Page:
As you start blending in where the handle meets the lugs I find you need to make a cut that scoops out a slight concave, a draw knife will tend to cut in too deeply, I find the much maligned thumb push prefect for this, as it tends to cut the right shape naturally, admittedly this is a better shape for rounded lugs- pointed lugs would benefit from a more complicated V – cut out, in practice though this feel fine in the hand.
As the head progresses up the handle you can see the points of contact as the head marks the wood, I remove these each time the head goes up the eye as it is tapered in this direction. for greater clarity I rubbed some black ( moly) grease inside the eye before as I approached the final fit. This gave me an idea of the amount of contact I had achieved.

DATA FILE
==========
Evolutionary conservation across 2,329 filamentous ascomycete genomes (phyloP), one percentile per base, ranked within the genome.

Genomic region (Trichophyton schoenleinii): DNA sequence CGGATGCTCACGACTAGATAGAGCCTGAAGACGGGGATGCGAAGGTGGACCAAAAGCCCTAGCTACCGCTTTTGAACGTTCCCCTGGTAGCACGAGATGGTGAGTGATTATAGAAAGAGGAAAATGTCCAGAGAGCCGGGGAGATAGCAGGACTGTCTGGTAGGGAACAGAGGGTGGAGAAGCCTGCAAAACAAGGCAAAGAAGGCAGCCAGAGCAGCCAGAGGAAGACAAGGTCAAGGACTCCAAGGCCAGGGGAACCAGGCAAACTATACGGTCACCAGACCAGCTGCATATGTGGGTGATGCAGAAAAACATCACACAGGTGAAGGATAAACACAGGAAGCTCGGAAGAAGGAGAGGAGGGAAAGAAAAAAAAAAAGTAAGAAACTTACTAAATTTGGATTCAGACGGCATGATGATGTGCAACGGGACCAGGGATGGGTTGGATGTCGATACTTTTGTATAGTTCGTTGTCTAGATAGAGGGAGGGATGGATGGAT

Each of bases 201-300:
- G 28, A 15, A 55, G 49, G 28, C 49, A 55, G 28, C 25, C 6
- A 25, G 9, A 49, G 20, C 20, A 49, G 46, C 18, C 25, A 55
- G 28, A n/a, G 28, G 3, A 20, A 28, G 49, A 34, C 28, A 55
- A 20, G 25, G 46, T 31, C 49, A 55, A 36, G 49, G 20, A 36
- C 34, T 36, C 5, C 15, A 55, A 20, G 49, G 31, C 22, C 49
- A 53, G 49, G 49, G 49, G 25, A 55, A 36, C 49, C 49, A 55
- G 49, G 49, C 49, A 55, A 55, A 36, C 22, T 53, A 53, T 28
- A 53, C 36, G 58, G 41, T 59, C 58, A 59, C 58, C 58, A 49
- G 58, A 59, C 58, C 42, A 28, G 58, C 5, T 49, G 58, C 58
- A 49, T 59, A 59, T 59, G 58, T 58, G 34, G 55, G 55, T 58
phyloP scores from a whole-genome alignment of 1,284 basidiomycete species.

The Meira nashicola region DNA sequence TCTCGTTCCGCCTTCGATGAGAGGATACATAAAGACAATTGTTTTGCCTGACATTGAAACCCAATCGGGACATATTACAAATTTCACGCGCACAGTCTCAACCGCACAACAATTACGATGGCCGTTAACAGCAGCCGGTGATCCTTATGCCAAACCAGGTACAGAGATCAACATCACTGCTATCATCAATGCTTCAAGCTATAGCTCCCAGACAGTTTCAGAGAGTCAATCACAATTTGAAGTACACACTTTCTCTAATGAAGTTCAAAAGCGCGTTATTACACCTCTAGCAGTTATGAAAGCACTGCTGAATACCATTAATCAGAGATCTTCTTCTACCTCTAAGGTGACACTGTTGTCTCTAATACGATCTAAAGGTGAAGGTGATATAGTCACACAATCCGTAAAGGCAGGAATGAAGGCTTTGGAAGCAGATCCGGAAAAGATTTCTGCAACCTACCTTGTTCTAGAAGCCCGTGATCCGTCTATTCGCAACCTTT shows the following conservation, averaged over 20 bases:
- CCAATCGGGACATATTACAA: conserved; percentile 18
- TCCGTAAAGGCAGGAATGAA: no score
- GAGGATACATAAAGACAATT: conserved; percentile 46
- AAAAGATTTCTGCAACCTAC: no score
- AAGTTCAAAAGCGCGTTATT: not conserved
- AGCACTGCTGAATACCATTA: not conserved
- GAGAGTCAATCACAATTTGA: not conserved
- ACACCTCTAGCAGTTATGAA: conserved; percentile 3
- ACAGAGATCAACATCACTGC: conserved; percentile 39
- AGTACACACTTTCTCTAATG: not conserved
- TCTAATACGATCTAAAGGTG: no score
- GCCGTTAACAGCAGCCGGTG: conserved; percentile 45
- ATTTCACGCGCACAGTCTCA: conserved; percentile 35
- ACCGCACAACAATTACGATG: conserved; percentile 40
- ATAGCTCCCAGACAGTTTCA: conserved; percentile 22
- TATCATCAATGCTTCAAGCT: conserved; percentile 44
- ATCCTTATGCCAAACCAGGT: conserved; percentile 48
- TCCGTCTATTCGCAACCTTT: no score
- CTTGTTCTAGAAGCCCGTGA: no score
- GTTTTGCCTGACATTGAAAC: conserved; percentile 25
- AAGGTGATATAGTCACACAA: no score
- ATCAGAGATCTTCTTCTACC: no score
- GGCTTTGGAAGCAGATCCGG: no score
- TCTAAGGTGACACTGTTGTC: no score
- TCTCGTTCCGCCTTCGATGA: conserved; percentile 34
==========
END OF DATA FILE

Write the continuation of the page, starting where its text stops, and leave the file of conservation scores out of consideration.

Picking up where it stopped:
This was pretty good, as the wedge would take care of the other end. I then trimmed the end down and cut the slot for the wedge. Here you can see the concave section I was talking about, not very easy to do with a drawknife. I have actually shaped the handle at this point, but would recommend cutting the slot before final shaping- you can then put the handle in a vice with no fear of marking the handle. I saw slowly and make sure to go right down the centreline, aiming to cut to between 2/3 and 3/4 of the length of the eye. I make a cut as this stops the handle splitting to accommodate the wedge, these splits become apparent when you take the handle off (which is the point of this method of handling- or at least having the option to)
Shaping the rest of the handle is next, or should have been. I tend to rough out the four main flats with a drawknife.
I then refine with a knife and even spoonknife for the concave sections.
I like 12 sided, octagonal looks good but can feel a bit sharp, with 12 sides you can keep the facets crisp but still make a comfortable handle.